The U.S. CDC has released some information on breakthrough COVID-19 infections on people who have been fully vaccinated. The bad news: 5,800 people have gotten the coronavirus in spite of the vaccine. The good news: that’s out of more than 66 million people, for a breakthrough rate of 0.008%.
What do we know about these breakthrough infections?
The information we currently have is from this Wall Street Journal article. The CDC hinted they will release more information next week.
Of the breakthrough infections, 29% were asymptomatic. Only 7% resulted in hospitalisation, and only 74 people (1.2% of breakthrough infections, or 0.0001% of the people who were fully vaccinated) died of COVID.
Those are excellent numbers. They show that the vaccine is highly effective, and may support the idea that even if you get COVID after being vaccinated, you’ll likely get a milder case than if you hadn’t been vaccinated. (This is true of the flu shot as well.)
How does this compare to the efficacy rates (for example, 95% for Pfizer) from clinical trials?
It’s a different calculation, so the numbers don’t compare directly. But the two are compatible.
In clinical trials, one group of people gets the real vaccine and another group gets a placebo shot that does not contain the vaccine. Over time, as people live their lives, some will come down with COVID. Investigators compare the risk of getting COVID in the vaccination group versus the placebo group. That’s your trial efficacy number.
2) Vaccine efficacy (VE) measures the relative reduction in infection/disease for the vaccinated arm versus the unvaccinated arm. A perfect vaccine would eliminate risk entirely, so VE = 1 or 100%. This can be calculated from the risk ratio, incidence rate ratio, or hazard ratio. pic.twitter.com/luaf70aOZE— Natalie E. Dean, PhD (@nataliexdean) September 28, 2020
This is different from real-world effectiveness for a few reasons. One is that the trial population might not be the same as the people who get the vaccine in the real world: different age ranges, medical histories, and so on.
Another is that the virus may be more or less common in the world over time. If case counts go down overall, we would see fewer breakthrough infections just because there is less virus going around.
Bottom line, both the trial efficacy and the new data on breakthrough infections tell us that the vaccine works really well.
How can a person get infected if they’re vaccinated?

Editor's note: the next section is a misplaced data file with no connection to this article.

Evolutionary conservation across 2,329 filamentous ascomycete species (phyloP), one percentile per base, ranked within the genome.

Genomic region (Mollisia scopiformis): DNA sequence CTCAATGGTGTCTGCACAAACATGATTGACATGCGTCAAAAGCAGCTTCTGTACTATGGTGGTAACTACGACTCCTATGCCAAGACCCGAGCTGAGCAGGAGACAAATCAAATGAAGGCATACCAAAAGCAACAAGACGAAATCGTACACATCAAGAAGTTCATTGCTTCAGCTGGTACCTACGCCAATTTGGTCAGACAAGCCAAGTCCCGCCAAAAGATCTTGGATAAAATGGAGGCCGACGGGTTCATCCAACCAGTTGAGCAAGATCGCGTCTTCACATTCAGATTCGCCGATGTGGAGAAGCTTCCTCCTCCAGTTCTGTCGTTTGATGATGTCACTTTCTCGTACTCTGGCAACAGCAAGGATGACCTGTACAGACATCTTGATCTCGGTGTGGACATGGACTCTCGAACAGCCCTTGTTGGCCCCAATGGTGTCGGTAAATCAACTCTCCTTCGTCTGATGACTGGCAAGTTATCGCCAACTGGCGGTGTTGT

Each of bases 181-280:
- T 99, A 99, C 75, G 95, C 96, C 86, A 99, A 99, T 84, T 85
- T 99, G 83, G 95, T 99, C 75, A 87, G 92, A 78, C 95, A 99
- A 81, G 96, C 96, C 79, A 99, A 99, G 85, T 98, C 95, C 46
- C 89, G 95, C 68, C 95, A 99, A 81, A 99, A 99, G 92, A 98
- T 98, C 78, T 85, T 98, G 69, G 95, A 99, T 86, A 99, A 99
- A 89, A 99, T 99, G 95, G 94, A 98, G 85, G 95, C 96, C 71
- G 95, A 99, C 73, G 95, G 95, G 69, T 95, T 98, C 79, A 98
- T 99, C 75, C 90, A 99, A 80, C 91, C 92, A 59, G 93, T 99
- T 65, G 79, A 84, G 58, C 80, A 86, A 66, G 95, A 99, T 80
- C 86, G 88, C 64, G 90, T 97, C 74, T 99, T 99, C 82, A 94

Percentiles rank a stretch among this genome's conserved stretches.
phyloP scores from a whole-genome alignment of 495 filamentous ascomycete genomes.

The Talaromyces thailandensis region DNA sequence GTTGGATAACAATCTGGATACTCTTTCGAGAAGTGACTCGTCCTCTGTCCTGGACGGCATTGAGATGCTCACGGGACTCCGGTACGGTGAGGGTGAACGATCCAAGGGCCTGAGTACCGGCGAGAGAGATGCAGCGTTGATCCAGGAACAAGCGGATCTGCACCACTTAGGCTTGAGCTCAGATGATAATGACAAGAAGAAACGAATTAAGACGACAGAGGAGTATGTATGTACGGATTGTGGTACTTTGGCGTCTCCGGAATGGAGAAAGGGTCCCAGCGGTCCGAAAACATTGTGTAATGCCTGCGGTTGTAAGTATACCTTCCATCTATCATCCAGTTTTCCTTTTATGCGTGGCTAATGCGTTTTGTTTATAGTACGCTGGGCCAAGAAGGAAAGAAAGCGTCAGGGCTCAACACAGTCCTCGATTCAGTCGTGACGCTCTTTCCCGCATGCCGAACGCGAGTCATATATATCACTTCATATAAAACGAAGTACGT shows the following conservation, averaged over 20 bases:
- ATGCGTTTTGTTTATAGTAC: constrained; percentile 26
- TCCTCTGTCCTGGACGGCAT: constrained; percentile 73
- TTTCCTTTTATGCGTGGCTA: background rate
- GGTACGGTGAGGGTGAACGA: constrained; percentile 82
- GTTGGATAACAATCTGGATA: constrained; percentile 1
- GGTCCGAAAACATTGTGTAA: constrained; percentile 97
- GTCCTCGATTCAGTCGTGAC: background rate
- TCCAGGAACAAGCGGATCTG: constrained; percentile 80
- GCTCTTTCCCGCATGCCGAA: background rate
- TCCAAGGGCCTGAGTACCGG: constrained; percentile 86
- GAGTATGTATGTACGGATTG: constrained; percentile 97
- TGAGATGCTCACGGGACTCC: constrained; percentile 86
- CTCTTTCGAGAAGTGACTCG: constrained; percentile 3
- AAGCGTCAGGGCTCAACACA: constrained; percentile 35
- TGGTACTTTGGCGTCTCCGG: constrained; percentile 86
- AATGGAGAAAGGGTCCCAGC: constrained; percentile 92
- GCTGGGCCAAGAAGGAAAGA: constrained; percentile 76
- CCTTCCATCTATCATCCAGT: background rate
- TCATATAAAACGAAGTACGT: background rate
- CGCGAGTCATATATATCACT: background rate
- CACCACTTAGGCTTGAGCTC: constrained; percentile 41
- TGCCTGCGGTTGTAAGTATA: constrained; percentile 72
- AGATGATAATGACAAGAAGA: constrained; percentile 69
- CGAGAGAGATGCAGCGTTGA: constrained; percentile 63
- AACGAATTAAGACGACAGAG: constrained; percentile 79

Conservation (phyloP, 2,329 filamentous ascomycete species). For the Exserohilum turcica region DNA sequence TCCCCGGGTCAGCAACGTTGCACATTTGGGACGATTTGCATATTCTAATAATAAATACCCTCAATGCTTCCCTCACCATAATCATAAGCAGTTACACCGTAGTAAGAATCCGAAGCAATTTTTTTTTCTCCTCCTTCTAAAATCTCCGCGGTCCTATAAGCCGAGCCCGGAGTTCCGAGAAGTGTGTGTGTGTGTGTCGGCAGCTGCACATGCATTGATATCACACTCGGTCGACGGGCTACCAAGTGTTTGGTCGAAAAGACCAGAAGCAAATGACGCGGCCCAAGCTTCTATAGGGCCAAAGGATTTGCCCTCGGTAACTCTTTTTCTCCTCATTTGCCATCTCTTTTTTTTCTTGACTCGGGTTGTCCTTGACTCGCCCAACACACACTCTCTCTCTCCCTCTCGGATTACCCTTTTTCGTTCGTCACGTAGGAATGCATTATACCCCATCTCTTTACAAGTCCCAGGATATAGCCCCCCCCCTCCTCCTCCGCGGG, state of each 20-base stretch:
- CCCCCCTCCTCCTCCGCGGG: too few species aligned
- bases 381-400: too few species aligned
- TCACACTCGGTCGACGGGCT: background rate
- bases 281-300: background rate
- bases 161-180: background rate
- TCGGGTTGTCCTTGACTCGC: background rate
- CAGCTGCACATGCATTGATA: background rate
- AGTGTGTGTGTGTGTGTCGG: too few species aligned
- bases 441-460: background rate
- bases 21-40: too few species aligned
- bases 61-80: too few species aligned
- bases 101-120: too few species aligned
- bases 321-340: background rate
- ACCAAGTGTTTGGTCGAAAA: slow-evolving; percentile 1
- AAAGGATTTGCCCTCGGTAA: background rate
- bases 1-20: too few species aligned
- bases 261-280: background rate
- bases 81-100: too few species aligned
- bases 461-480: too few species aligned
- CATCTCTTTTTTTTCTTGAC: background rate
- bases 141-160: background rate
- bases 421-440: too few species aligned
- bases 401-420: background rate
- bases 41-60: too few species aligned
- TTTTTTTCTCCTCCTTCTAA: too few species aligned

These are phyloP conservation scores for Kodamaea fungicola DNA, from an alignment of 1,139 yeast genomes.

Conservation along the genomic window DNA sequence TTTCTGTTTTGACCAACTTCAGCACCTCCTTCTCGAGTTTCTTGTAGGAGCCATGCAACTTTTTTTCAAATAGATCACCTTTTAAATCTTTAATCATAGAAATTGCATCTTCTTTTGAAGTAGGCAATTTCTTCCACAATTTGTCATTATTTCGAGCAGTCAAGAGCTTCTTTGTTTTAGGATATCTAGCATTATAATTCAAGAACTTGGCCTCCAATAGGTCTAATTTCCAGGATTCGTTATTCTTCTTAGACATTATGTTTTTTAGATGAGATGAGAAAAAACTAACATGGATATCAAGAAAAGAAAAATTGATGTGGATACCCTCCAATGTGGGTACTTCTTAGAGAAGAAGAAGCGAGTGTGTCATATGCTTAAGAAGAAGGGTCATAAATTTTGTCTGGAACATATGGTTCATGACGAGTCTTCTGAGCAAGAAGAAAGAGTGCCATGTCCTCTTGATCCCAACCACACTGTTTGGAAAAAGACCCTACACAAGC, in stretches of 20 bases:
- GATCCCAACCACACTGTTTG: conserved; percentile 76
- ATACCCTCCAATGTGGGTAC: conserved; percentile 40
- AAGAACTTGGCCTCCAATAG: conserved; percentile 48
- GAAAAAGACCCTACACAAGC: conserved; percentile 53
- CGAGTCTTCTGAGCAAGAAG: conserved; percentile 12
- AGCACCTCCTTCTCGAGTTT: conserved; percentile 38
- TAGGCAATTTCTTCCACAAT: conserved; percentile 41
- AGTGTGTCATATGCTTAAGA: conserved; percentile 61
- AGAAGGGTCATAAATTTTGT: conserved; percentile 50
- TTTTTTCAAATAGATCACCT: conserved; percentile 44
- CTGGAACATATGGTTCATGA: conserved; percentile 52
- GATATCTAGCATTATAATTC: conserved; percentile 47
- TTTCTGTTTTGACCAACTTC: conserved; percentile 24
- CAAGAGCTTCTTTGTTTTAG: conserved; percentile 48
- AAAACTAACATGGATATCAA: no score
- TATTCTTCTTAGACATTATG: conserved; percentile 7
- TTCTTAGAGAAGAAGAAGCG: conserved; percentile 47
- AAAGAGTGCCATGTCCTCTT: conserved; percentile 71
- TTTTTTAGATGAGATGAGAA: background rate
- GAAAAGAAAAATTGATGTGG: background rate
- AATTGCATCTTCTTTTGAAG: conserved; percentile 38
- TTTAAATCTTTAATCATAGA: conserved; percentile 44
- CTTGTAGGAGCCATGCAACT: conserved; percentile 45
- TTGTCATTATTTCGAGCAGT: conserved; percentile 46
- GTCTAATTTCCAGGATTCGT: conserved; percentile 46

When we’re talking about millions of people, there will always be a few cases that don’t go the way we expect. Every vaccine has an effectiveness that you can look up. For example, the measles vaccine is 97% effective and the mumps vaccine is about 88% effective. The flu shot’s effectiveness varies by year, ranging usually between 40% and 60%.
Why not 100%? Well, a few things can happen. One is that not everybody’s immune system reacts properly to the vaccine in the first place. People whose immune system is weak to begin with may not respond as well; this is why a high-dose flu shot is recommended for people over 65.
Another possibility is that a vaccinated person can sometimes still get sick when they are exposed to an amount of the virus that overwhelms their immune system. This could possibly be from a large infectious dose (for example, somebody very infectious coughing in your face all day) and potentially from other health conditions that weaken your immune system.
And finally, another possibility is that the virus may have found a way to evade a well-prepared immune system. If one of the new coronavirus variants has a spike protein that is different enough from the one encoded by the vaccine, your immune system may not recognise the new invader. That’s why the variants are so concerning, and why many public health experts are advising that we continue to wear masks in public places even when we are vaccinated.
The CDC is gathering information on breakthrough infections to try to determine what they have in common: are some people more prone to these infections than others? Are the breakthrough infections mostly from a certain strain or variant of the coronavirus? We don’t know the answers yet, but perhaps we will soon.